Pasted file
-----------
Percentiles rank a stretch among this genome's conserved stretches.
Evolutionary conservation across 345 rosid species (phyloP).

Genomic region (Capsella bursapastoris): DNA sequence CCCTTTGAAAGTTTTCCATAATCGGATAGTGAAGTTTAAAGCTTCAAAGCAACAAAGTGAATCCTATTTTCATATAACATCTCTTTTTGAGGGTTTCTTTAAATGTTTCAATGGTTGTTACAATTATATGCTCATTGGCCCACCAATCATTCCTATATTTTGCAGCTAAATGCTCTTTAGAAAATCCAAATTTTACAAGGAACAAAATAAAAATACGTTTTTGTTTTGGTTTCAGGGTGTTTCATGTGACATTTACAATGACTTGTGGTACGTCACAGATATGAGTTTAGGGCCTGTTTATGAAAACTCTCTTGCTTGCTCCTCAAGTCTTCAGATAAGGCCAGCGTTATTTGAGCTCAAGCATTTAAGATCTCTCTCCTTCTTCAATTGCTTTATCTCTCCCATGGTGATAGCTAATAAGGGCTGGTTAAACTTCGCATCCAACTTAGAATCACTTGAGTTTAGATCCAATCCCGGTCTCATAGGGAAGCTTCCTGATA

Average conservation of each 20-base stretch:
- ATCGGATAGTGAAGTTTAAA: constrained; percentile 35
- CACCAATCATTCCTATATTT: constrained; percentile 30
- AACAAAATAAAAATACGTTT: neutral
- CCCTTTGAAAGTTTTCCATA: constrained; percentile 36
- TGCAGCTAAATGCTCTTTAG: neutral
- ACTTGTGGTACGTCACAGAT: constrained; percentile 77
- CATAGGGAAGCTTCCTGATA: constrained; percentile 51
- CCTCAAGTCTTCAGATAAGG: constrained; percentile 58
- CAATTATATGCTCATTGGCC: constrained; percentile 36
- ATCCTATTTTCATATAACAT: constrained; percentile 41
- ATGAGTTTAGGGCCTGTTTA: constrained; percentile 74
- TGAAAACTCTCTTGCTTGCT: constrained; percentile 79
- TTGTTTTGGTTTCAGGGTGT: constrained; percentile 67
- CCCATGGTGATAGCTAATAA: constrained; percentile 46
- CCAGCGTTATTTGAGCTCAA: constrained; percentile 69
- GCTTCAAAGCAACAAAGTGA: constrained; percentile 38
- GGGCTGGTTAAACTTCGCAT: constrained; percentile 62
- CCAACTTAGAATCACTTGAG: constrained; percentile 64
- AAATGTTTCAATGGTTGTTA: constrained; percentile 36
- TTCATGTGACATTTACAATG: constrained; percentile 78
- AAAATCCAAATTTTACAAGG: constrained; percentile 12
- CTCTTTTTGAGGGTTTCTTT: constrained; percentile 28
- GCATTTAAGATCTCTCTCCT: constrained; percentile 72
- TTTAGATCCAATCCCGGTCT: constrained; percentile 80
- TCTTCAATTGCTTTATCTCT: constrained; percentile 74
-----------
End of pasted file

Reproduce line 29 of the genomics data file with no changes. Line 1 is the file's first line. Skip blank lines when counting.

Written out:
- TCTTCAATTGCTTTATCTCT: constrained; percentile 74